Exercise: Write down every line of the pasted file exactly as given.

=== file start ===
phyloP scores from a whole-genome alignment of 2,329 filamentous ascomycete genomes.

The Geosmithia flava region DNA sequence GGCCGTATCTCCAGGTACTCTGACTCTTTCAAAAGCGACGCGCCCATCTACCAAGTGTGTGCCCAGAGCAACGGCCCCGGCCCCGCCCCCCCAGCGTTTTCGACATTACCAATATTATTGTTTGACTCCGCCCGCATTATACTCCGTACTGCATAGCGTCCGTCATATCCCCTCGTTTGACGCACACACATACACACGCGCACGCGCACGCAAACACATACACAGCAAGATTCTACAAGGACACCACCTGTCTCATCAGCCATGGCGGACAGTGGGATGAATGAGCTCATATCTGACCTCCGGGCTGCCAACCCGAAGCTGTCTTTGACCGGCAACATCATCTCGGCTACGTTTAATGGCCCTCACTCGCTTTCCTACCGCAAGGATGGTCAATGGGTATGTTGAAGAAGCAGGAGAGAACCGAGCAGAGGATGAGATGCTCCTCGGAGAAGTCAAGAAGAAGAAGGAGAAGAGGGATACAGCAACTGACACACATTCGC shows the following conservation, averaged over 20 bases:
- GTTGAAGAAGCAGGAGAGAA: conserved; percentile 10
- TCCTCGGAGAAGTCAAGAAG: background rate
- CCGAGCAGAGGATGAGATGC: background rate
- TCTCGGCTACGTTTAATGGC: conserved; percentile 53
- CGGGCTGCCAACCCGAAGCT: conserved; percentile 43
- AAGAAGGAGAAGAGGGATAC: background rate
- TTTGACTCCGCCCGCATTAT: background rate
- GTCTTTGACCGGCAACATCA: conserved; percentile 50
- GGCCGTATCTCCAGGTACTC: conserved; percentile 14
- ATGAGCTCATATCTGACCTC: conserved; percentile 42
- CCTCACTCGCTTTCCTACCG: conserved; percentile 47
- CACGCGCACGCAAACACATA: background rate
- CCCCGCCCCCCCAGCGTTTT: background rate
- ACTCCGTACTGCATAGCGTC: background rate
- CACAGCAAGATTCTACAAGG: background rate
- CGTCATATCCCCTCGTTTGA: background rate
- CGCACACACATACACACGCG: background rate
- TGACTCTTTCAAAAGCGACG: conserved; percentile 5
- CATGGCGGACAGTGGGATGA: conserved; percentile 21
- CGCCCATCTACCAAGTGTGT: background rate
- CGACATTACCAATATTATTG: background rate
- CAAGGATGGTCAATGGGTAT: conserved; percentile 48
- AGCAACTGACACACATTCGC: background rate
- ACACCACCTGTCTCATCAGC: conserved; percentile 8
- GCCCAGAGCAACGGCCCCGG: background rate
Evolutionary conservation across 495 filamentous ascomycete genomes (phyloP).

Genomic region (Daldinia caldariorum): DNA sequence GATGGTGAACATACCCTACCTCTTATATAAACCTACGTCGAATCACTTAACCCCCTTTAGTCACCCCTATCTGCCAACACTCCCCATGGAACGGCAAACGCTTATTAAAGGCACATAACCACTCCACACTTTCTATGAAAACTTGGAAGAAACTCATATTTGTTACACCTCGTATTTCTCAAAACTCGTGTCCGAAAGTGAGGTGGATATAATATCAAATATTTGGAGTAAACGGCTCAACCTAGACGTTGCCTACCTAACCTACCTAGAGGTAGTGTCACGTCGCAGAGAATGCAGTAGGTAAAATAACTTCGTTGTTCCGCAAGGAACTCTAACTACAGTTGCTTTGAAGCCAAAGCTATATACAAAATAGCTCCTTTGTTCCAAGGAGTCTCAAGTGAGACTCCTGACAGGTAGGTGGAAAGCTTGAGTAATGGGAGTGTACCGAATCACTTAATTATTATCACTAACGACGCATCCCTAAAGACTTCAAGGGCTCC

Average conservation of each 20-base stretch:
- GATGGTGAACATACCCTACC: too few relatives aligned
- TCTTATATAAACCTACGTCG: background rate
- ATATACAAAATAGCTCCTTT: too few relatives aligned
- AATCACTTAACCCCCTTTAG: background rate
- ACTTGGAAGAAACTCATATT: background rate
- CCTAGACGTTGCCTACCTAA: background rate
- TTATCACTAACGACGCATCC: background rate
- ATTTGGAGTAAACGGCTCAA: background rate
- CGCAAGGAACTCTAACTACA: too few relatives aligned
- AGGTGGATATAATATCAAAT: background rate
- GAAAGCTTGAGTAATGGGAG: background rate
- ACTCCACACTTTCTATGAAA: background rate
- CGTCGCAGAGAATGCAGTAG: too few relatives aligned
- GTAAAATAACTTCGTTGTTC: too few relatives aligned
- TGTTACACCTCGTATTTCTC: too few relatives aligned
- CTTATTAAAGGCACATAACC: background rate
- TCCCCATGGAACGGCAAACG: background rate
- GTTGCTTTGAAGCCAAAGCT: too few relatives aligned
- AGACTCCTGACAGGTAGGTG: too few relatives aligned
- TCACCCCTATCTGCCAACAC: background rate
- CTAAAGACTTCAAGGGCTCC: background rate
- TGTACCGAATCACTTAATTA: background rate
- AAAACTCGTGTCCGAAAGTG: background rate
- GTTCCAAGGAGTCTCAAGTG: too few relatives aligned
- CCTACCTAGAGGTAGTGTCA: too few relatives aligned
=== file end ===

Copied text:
phyloP scores from a whole-genome alignment of 2,329 filamentous ascomycete genomes.

The Geosmithia flava region DNA sequence GGCCGTATCTCCAGGTACTCTGACTCTTTCAAAAGCGACGCGCCCATCTACCAAGTGTGTGCCCAGAGCAACGGCCCCGGCCCCGCCCCCCCAGCGTTTTCGACATTACCAATATTATTGTTTGACTCCGCCCGCATTATACTCCGTACTGCATAGCGTCCGTCATATCCCCTCGTTTGACGCACACACATACACACGCGCACGCGCACGCAAACACATACACAGCAAGATTCTACAAGGACACCACCTGTCTCATCAGCCATGGCGGACAGTGGGATGAATGAGCTCATATCTGACCTCCGGGCTGCCAACCCGAAGCTGTCTTTGACCGGCAACATCATCTCGGCTACGTTTAATGGCCCTCACTCGCTTTCCTACCGCAAGGATGGTCAATGGGTATGTTGAAGAAGCAGGAGAGAACCGAGCAGAGGATGAGATGCTCCTCGGAGAAGTCAAGAAGAAGAAGGAGAAGAGGGATACAGCAACTGACACACATTCGC shows the following conservation, averaged over 20 bases:
- GTTGAAGAAGCAGGAGAGAA: conserved; percentile 10
- TCCTCGGAGAAGTCAAGAAG: background rate
- CCGAGCAGAGGATGAGATGC: background rate
- TCTCGGCTACGTTTAATGGC: conserved; percentile 53
- CGGGCTGCCAACCCGAAGCT: conserved; percentile 43
- AAGAAGGAGAAGAGGGATAC: background rate
- TTTGACTCCGCCCGCATTAT: background rate
- GTCTTTGACCGGCAACATCA: conserved; percentile 50
- GGCCGTATCTCCAGGTACTC: conserved; percentile 14
- ATGAGCTCATATCTGACCTC: conserved; percentile 42
- CCTCACTCGCTTTCCTACCG: conserved; percentile 47
- CACGCGCACGCAAACACATA: background rate
- CCCCGCCCCCCCAGCGTTTT: background rate
- ACTCCGTACTGCATAGCGTC: background rate
- CACAGCAAGATTCTACAAGG: background rate
- CGTCATATCCCCTCGTTTGA: background rate
- CGCACACACATACACACGCG: background rate
- TGACTCTTTCAAAAGCGACG: conserved; percentile 5
- CATGGCGGACAGTGGGATGA: conserved; percentile 21
- CGCCCATCTACCAAGTGTGT: background rate
- CGACATTACCAATATTATTG: background rate
- CAAGGATGGTCAATGGGTAT: conserved; percentile 48
- AGCAACTGACACACATTCGC: background rate
- ACACCACCTGTCTCATCAGC: conserved; percentile 8
- GCCCAGAGCAACGGCCCCGG: background rate
Evolutionary conservation across 495 filamentous ascomycete genomes (phyloP).

Genomic region (Daldinia caldariorum): DNA sequence GATGGTGAACATACCCTACCTCTTATATAAACCTACGTCGAATCACTTAACCCCCTTTAGTCACCCCTATCTGCCAACACTCCCCATGGAACGGCAAACGCTTATTAAAGGCACATAACCACTCCACACTTTCTATGAAAACTTGGAAGAAACTCATATTTGTTACACCTCGTATTTCTCAAAACTCGTGTCCGAAAGTGAGGTGGATATAATATCAAATATTTGGAGTAAACGGCTCAACCTAGACGTTGCCTACCTAACCTACCTAGAGGTAGTGTCACGTCGCAGAGAATGCAGTAGGTAAAATAACTTCGTTGTTCCGCAAGGAACTCTAACTACAGTTGCTTTGAAGCCAAAGCTATATACAAAATAGCTCCTTTGTTCCAAGGAGTCTCAAGTGAGACTCCTGACAGGTAGGTGGAAAGCTTGAGTAATGGGAGTGTACCGAATCACTTAATTATTATCACTAACGACGCATCCCTAAAGACTTCAAGGGCTCC

Average conservation of each 20-base stretch:
- GATGGTGAACATACCCTACC: too few relatives aligned
- TCTTATATAAACCTACGTCG: background rate
- ATATACAAAATAGCTCCTTT: too few relatives aligned
- AATCACTTAACCCCCTTTAG: background rate
- ACTTGGAAGAAACTCATATT: background rate
- CCTAGACGTTGCCTACCTAA: background rate
- TTATCACTAACGACGCATCC: background rate
- ATTTGGAGTAAACGGCTCAA: background rate
- CGCAAGGAACTCTAACTACA: too few relatives aligned
- AGGTGGATATAATATCAAAT: background rate
- GAAAGCTTGAGTAATGGGAG: background rate
- ACTCCACACTTTCTATGAAA: background rate
- CGTCGCAGAGAATGCAGTAG: too few relatives aligned
- GTAAAATAACTTCGTTGTTC: too few relatives aligned
- TGTTACACCTCGTATTTCTC: too few relatives aligned
- CTTATTAAAGGCACATAACC: background rate
- TCCCCATGGAACGGCAAACG: background rate
- GTTGCTTTGAAGCCAAAGCT: too few relatives aligned
- AGACTCCTGACAGGTAGGTG: too few relatives aligned
- TCACCCCTATCTGCCAACAC: background rate
- CTAAAGACTTCAAGGGCTCC: background rate
- TGTACCGAATCACTTAATTA: background rate
- AAAACTCGTGTCCGAAAGTG: background rate
- GTTCCAAGGAGTCTCAAGTG: too few relatives aligned
- CCTACCTAGAGGTAGTGTCA: too few relatives aligned